When we come to Luke, the third gospel writer and, counting Paul, the fourth biblical witness to the meaning of Easter, we discover a dramatic shift in the language of resurrection. That language is now much more literal and much more physical. Jesus has clearly been restored, not just to life, but to the physical life of this world. He has a functioning gastro-intestinal system; on two occasions, Luke portrays him as eating. He has a functioning skeletal system; Luke portrays him as walking. He has a functioning larynx and a functioning set of vocal chords; Luke portrays him as speaking. He has a functioning brain; Luke portrays him as interpreting the scriptures, including Moses, the prophets and the psalms.
Clearly there has been significant growth and development in the language used to portray the resurrection. Luke is dated by most scholars at least a decade after Matthew, but there are some who contend that this gospel is actually a second century work. While I seriously question this later dating conclusion, it is clear that by the time Luke wrote, resurrection had ceased to be a vision and had become a physical reality. Jesus had been resuscitated. This would in time necessitate the subsequent development of a number of other additions to the story of Jesus that we shall look at before this series is completed. First, however, let me separate out from the rest of the New Testament Luke’s new and unique contributions to the growing Easter drama.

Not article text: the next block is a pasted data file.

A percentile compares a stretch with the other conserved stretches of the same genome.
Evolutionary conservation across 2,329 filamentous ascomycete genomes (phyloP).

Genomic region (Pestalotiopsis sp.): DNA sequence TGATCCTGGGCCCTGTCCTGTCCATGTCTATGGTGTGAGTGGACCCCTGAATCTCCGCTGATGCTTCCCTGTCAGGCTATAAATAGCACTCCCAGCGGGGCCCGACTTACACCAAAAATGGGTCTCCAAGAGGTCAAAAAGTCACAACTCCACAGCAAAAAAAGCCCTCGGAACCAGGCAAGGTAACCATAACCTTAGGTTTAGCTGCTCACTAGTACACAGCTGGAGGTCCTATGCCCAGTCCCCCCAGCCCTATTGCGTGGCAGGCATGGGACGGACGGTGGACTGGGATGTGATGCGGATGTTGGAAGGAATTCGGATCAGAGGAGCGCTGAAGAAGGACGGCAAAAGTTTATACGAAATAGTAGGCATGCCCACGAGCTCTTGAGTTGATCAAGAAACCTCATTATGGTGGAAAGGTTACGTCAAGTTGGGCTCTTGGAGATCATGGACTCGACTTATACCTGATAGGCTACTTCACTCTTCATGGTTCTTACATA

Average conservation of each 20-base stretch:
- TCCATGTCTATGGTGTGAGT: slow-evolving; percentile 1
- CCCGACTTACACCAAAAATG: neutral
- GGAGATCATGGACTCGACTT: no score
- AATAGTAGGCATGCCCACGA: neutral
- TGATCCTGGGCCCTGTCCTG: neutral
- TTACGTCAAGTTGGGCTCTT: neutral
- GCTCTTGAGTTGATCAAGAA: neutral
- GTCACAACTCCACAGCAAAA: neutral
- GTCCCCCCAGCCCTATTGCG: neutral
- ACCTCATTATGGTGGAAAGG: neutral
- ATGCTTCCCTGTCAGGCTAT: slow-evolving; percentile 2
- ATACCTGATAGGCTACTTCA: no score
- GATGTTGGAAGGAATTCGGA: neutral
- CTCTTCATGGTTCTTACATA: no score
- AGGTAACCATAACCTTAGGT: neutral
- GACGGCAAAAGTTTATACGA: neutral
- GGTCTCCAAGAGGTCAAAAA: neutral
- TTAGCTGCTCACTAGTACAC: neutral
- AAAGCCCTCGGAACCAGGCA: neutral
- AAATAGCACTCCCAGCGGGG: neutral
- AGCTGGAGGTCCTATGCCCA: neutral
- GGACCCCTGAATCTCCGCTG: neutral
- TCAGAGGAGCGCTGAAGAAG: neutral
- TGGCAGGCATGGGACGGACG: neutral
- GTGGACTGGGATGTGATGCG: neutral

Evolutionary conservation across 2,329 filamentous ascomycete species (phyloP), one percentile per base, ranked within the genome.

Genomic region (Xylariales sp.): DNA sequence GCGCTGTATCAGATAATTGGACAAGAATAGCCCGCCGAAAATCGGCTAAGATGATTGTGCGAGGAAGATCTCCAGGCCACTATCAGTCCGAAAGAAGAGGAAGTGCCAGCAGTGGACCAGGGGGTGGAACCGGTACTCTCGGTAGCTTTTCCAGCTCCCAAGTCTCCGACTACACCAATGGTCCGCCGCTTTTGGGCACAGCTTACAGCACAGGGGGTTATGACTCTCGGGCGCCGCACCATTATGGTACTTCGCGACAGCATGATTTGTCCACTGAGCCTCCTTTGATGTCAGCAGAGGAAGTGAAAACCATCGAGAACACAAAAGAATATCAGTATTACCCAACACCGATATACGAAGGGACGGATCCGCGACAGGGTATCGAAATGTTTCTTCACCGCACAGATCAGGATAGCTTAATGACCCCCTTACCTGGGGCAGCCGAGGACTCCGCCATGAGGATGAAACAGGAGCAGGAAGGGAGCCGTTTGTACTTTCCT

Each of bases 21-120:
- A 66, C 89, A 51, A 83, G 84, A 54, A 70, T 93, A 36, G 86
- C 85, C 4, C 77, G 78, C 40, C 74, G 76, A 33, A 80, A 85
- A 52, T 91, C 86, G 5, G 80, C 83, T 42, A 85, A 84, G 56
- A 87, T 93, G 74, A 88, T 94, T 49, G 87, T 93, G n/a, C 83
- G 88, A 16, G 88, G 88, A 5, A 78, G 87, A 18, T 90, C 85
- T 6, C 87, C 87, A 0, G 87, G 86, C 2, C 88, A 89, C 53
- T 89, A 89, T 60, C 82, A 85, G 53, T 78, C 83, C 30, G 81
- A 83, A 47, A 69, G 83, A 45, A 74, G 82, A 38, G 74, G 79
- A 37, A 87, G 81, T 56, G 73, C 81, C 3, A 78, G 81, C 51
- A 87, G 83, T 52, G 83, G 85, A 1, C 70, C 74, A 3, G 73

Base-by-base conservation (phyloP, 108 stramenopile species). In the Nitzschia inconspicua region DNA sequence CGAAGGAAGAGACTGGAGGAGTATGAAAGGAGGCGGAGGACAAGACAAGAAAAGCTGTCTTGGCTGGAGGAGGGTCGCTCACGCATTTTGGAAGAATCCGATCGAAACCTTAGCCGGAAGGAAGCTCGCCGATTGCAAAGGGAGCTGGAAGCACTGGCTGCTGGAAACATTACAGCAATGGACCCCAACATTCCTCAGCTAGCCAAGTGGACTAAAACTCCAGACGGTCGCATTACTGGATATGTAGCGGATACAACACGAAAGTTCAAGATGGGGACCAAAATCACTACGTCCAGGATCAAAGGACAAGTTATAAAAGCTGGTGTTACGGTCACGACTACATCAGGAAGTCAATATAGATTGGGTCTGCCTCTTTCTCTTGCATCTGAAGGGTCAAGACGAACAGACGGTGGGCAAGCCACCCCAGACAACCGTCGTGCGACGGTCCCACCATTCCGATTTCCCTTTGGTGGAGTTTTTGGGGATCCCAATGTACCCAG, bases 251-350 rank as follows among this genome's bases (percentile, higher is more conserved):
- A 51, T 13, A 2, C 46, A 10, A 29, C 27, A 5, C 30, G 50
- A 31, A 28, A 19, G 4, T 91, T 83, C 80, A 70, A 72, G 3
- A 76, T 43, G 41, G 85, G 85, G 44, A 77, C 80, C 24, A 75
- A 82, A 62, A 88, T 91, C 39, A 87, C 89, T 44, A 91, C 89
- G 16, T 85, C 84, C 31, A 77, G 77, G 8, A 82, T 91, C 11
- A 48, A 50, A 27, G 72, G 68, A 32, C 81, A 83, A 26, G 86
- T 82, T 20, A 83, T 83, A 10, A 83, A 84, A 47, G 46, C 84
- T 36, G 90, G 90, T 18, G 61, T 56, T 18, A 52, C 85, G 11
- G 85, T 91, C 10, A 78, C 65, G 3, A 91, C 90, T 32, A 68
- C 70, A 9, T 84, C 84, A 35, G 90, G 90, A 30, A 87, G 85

Luke, like Mark and Matthew, began with a story of the women coming to the tomb of Jesus at dawn on the first day of the week, but his list of the women was very different, including one named Joanna never mentioned before. They were bringing spices they had prepared, but for what purpose was not specified. Unlike in Mark, these women expressed no anxiety about how they might roll back the great stone in front of the entrance to the tomb, nor was there, as in Matthew, a supernatural explanation as to how the stone had been removed. Luke simply stated that, upon arrival, they found the stone rolled away and they were able to step directly into the tomb. At first, they found it empty, the body clearly missing. They were, said Luke, “perplexed” by this emptiness. Only after they had entered into this state of perplexity did “messengers” enter their awareness.